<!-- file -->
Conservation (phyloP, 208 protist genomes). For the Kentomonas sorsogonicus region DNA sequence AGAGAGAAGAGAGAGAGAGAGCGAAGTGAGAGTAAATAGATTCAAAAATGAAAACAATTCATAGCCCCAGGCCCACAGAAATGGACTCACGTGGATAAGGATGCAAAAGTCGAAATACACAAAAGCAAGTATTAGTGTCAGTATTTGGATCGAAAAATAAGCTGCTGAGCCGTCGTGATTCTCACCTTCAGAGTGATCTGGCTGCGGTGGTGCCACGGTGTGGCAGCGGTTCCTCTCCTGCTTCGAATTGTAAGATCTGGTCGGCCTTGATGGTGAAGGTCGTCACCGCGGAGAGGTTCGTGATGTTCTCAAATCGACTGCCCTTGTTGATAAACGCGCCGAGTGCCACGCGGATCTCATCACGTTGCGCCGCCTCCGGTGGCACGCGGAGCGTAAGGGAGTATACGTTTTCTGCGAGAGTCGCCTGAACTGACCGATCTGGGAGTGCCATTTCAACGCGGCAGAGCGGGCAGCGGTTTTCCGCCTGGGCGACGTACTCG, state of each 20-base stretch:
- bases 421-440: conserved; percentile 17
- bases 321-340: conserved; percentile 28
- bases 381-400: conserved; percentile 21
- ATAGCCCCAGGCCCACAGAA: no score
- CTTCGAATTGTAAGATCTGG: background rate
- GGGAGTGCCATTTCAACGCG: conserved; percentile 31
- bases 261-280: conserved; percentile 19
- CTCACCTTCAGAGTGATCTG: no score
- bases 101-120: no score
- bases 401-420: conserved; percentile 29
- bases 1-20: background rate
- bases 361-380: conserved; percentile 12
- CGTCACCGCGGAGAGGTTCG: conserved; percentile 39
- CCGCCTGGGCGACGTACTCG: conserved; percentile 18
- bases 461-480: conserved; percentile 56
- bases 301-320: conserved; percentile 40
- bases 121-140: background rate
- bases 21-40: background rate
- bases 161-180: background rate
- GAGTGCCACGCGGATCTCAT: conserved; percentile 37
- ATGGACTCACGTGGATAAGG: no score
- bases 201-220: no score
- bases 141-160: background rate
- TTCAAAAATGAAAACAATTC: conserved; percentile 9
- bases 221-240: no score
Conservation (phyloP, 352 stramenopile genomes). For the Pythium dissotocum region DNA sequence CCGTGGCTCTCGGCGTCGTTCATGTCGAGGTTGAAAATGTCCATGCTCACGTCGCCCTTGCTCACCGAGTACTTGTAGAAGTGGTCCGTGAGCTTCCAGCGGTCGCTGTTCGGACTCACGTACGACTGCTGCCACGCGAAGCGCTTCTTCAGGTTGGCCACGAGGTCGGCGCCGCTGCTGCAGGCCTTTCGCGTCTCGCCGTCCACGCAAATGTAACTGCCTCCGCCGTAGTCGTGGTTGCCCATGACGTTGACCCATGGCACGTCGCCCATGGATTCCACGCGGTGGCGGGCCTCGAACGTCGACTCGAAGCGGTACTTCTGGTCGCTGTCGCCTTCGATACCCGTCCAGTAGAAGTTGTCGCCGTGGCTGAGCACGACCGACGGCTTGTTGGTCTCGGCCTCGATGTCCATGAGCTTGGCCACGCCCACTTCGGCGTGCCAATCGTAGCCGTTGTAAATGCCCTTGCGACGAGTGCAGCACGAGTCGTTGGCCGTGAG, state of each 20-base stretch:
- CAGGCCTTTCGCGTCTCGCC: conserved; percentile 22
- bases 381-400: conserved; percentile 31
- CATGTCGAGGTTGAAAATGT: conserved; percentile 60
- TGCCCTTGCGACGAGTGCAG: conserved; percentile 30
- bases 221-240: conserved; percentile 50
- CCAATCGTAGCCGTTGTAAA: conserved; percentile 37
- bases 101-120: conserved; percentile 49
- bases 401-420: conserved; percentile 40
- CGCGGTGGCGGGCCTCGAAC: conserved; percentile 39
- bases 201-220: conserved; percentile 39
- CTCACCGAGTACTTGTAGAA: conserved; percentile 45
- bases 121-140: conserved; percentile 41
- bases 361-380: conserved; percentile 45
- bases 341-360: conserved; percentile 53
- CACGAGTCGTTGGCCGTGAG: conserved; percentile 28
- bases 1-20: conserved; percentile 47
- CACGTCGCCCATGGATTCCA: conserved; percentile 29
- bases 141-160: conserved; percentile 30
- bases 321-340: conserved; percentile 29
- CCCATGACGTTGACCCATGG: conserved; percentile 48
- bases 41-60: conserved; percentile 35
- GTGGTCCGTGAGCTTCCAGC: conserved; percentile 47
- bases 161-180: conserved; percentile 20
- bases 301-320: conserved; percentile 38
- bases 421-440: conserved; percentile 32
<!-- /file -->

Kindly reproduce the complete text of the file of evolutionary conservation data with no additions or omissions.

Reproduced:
Conservation (phyloP, 208 protist genomes). For the Kentomonas sorsogonicus region DNA sequence AGAGAGAAGAGAGAGAGAGAGCGAAGTGAGAGTAAATAGATTCAAAAATGAAAACAATTCATAGCCCCAGGCCCACAGAAATGGACTCACGTGGATAAGGATGCAAAAGTCGAAATACACAAAAGCAAGTATTAGTGTCAGTATTTGGATCGAAAAATAAGCTGCTGAGCCGTCGTGATTCTCACCTTCAGAGTGATCTGGCTGCGGTGGTGCCACGGTGTGGCAGCGGTTCCTCTCCTGCTTCGAATTGTAAGATCTGGTCGGCCTTGATGGTGAAGGTCGTCACCGCGGAGAGGTTCGTGATGTTCTCAAATCGACTGCCCTTGTTGATAAACGCGCCGAGTGCCACGCGGATCTCATCACGTTGCGCCGCCTCCGGTGGCACGCGGAGCGTAAGGGAGTATACGTTTTCTGCGAGAGTCGCCTGAACTGACCGATCTGGGAGTGCCATTTCAACGCGGCAGAGCGGGCAGCGGTTTTCCGCCTGGGCGACGTACTCG, state of each 20-base stretch:
- bases 421-440: conserved; percentile 17
- bases 321-340: conserved; percentile 28
- bases 381-400: conserved; percentile 21
- ATAGCCCCAGGCCCACAGAA: no score
- CTTCGAATTGTAAGATCTGG: background rate
- GGGAGTGCCATTTCAACGCG: conserved; percentile 31
- bases 261-280: conserved; percentile 19
- CTCACCTTCAGAGTGATCTG: no score
- bases 101-120: no score
- bases 401-420: conserved; percentile 29
- bases 1-20: background rate
- bases 361-380: conserved; percentile 12
- CGTCACCGCGGAGAGGTTCG: conserved; percentile 39
- CCGCCTGGGCGACGTACTCG: conserved; percentile 18
- bases 461-480: conserved; percentile 56
- bases 301-320: conserved; percentile 40
- bases 121-140: background rate
- bases 21-40: background rate
- bases 161-180: background rate
- GAGTGCCACGCGGATCTCAT: conserved; percentile 37
- ATGGACTCACGTGGATAAGG: no score
- bases 201-220: no score
- bases 141-160: background rate
- TTCAAAAATGAAAACAATTC: conserved; percentile 9
- bases 221-240: no score
Conservation (phyloP, 352 stramenopile genomes). For the Pythium dissotocum region DNA sequence CCGTGGCTCTCGGCGTCGTTCATGTCGAGGTTGAAAATGTCCATGCTCACGTCGCCCTTGCTCACCGAGTACTTGTAGAAGTGGTCCGTGAGCTTCCAGCGGTCGCTGTTCGGACTCACGTACGACTGCTGCCACGCGAAGCGCTTCTTCAGGTTGGCCACGAGGTCGGCGCCGCTGCTGCAGGCCTTTCGCGTCTCGCCGTCCACGCAAATGTAACTGCCTCCGCCGTAGTCGTGGTTGCCCATGACGTTGACCCATGGCACGTCGCCCATGGATTCCACGCGGTGGCGGGCCTCGAACGTCGACTCGAAGCGGTACTTCTGGTCGCTGTCGCCTTCGATACCCGTCCAGTAGAAGTTGTCGCCGTGGCTGAGCACGACCGACGGCTTGTTGGTCTCGGCCTCGATGTCCATGAGCTTGGCCACGCCCACTTCGGCGTGCCAATCGTAGCCGTTGTAAATGCCCTTGCGACGAGTGCAGCACGAGTCGTTGGCCGTGAG, state of each 20-base stretch:
- CAGGCCTTTCGCGTCTCGCC: conserved; percentile 22
- bases 381-400: conserved; percentile 31
- CATGTCGAGGTTGAAAATGT: conserved; percentile 60
- TGCCCTTGCGACGAGTGCAG: conserved; percentile 30
- bases 221-240: conserved; percentile 50
- CCAATCGTAGCCGTTGTAAA: conserved; percentile 37
- bases 101-120: conserved; percentile 49
- bases 401-420: conserved; percentile 40
- CGCGGTGGCGGGCCTCGAAC: conserved; percentile 39
- bases 201-220: conserved; percentile 39
- CTCACCGAGTACTTGTAGAA: conserved; percentile 45
- bases 121-140: conserved; percentile 41
- bases 361-380: conserved; percentile 45
- bases 341-360: conserved; percentile 53
- CACGAGTCGTTGGCCGTGAG: conserved; percentile 28
- bases 1-20: conserved; percentile 47
- CACGTCGCCCATGGATTCCA: conserved; percentile 29
- bases 141-160: conserved; percentile 30
- bases 321-340: conserved; percentile 29
- CCCATGACGTTGACCCATGG: conserved; percentile 48
- bases 41-60: conserved; percentile 35
- GTGGTCCGTGAGCTTCCAGC: conserved; percentile 47
- bases 161-180: conserved; percentile 20
- bases 301-320: conserved; percentile 38
- bases 421-440: conserved; percentile 32